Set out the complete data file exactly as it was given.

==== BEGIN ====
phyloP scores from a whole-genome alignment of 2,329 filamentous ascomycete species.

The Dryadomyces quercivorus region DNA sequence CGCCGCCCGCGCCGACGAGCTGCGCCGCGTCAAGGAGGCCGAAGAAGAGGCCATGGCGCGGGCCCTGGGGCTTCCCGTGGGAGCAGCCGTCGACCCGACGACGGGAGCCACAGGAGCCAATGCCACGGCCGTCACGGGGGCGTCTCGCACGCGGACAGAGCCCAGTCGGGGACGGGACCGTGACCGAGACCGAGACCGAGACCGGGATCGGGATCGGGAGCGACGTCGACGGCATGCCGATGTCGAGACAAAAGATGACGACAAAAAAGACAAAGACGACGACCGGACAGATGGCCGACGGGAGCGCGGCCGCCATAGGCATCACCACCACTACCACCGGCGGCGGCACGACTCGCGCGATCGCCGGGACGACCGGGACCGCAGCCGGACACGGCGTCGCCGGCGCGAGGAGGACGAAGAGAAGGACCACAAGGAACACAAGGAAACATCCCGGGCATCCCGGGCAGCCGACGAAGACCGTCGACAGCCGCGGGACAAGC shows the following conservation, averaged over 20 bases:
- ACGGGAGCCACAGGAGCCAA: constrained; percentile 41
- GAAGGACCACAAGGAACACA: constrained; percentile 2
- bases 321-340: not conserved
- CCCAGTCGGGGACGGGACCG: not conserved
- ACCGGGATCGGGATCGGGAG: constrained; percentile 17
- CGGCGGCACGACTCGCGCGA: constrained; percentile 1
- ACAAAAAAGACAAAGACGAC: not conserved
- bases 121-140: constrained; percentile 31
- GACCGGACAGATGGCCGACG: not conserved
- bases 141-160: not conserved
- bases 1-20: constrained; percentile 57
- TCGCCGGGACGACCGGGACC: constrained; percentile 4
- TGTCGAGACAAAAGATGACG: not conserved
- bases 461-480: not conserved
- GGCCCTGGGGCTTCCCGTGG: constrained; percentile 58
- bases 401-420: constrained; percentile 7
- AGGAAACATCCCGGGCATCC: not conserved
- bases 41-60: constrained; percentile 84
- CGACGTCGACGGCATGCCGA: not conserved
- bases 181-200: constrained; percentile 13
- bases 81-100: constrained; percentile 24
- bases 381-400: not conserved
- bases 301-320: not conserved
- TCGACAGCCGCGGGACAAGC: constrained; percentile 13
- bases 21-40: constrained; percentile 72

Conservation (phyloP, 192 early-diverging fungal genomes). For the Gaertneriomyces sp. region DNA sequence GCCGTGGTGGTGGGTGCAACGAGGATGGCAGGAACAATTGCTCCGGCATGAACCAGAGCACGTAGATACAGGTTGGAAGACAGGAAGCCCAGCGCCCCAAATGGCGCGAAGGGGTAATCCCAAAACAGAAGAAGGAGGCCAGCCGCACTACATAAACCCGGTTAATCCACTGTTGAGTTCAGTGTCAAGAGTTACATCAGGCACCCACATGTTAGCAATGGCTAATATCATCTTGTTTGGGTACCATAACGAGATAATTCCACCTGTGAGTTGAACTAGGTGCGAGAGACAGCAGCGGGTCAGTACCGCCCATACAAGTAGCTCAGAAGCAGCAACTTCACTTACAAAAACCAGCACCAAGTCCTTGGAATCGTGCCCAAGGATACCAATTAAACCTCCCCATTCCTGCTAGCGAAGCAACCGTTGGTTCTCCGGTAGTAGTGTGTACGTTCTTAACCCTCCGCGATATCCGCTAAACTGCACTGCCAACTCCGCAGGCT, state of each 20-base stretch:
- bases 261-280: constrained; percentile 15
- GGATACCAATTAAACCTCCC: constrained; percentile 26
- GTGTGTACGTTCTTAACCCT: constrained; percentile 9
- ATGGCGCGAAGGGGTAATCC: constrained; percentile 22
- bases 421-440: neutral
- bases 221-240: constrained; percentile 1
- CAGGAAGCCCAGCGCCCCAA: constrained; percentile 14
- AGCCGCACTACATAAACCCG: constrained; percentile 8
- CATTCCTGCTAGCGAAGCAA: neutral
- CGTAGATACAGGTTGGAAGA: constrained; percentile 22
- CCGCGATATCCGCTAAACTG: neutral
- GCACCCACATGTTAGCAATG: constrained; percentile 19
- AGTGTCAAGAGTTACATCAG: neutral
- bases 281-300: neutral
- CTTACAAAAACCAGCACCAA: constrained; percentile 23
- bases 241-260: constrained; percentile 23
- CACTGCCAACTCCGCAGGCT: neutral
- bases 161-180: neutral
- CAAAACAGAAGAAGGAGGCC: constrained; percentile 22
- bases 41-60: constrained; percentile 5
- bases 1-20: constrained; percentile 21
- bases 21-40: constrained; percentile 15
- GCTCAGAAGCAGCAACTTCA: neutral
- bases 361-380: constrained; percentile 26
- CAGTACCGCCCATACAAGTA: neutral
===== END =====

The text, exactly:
phyloP scores from a whole-genome alignment of 2,329 filamentous ascomycete species.

The Dryadomyces quercivorus region DNA sequence CGCCGCCCGCGCCGACGAGCTGCGCCGCGTCAAGGAGGCCGAAGAAGAGGCCATGGCGCGGGCCCTGGGGCTTCCCGTGGGAGCAGCCGTCGACCCGACGACGGGAGCCACAGGAGCCAATGCCACGGCCGTCACGGGGGCGTCTCGCACGCGGACAGAGCCCAGTCGGGGACGGGACCGTGACCGAGACCGAGACCGAGACCGGGATCGGGATCGGGAGCGACGTCGACGGCATGCCGATGTCGAGACAAAAGATGACGACAAAAAAGACAAAGACGACGACCGGACAGATGGCCGACGGGAGCGCGGCCGCCATAGGCATCACCACCACTACCACCGGCGGCGGCACGACTCGCGCGATCGCCGGGACGACCGGGACCGCAGCCGGACACGGCGTCGCCGGCGCGAGGAGGACGAAGAGAAGGACCACAAGGAACACAAGGAAACATCCCGGGCATCCCGGGCAGCCGACGAAGACCGTCGACAGCCGCGGGACAAGC shows the following conservation, averaged over 20 bases:
- ACGGGAGCCACAGGAGCCAA: constrained; percentile 41
- GAAGGACCACAAGGAACACA: constrained; percentile 2
- bases 321-340: not conserved
- CCCAGTCGGGGACGGGACCG: not conserved
- ACCGGGATCGGGATCGGGAG: constrained; percentile 17
- CGGCGGCACGACTCGCGCGA: constrained; percentile 1
- ACAAAAAAGACAAAGACGAC: not conserved
- bases 121-140: constrained; percentile 31
- GACCGGACAGATGGCCGACG: not conserved
- bases 141-160: not conserved
- bases 1-20: constrained; percentile 57
- TCGCCGGGACGACCGGGACC: constrained; percentile 4
- TGTCGAGACAAAAGATGACG: not conserved
- bases 461-480: not conserved
- GGCCCTGGGGCTTCCCGTGG: constrained; percentile 58
- bases 401-420: constrained; percentile 7
- AGGAAACATCCCGGGCATCC: not conserved
- bases 41-60: constrained; percentile 84
- CGACGTCGACGGCATGCCGA: not conserved
- bases 181-200: constrained; percentile 13
- bases 81-100: constrained; percentile 24
- bases 381-400: not conserved
- bases 301-320: not conserved
- TCGACAGCCGCGGGACAAGC: constrained; percentile 13
- bases 21-40: constrained; percentile 72

Conservation (phyloP, 192 early-diverging fungal genomes). For the Gaertneriomyces sp. region DNA sequence GCCGTGGTGGTGGGTGCAACGAGGATGGCAGGAACAATTGCTCCGGCATGAACCAGAGCACGTAGATACAGGTTGGAAGACAGGAAGCCCAGCGCCCCAAATGGCGCGAAGGGGTAATCCCAAAACAGAAGAAGGAGGCCAGCCGCACTACATAAACCCGGTTAATCCACTGTTGAGTTCAGTGTCAAGAGTTACATCAGGCACCCACATGTTAGCAATGGCTAATATCATCTTGTTTGGGTACCATAACGAGATAATTCCACCTGTGAGTTGAACTAGGTGCGAGAGACAGCAGCGGGTCAGTACCGCCCATACAAGTAGCTCAGAAGCAGCAACTTCACTTACAAAAACCAGCACCAAGTCCTTGGAATCGTGCCCAAGGATACCAATTAAACCTCCCCATTCCTGCTAGCGAAGCAACCGTTGGTTCTCCGGTAGTAGTGTGTACGTTCTTAACCCTCCGCGATATCCGCTAAACTGCACTGCCAACTCCGCAGGCT, state of each 20-base stretch:
- bases 261-280: constrained; percentile 15
- GGATACCAATTAAACCTCCC: constrained; percentile 26
- GTGTGTACGTTCTTAACCCT: constrained; percentile 9
- ATGGCGCGAAGGGGTAATCC: constrained; percentile 22
- bases 421-440: neutral
- bases 221-240: constrained; percentile 1
- CAGGAAGCCCAGCGCCCCAA: constrained; percentile 14
- AGCCGCACTACATAAACCCG: constrained; percentile 8
- CATTCCTGCTAGCGAAGCAA: neutral
- CGTAGATACAGGTTGGAAGA: constrained; percentile 22
- CCGCGATATCCGCTAAACTG: neutral
- GCACCCACATGTTAGCAATG: constrained; percentile 19
- AGTGTCAAGAGTTACATCAG: neutral
- bases 281-300: neutral
- CTTACAAAAACCAGCACCAA: constrained; percentile 23
- bases 241-260: constrained; percentile 23
- CACTGCCAACTCCGCAGGCT: neutral
- bases 161-180: neutral
- CAAAACAGAAGAAGGAGGCC: constrained; percentile 22
- bases 41-60: constrained; percentile 5
- bases 1-20: constrained; percentile 21
- bases 21-40: constrained; percentile 15
- GCTCAGAAGCAGCAACTTCA: neutral
- bases 361-380: constrained; percentile 26
- CAGTACCGCCCATACAAGTA: neutral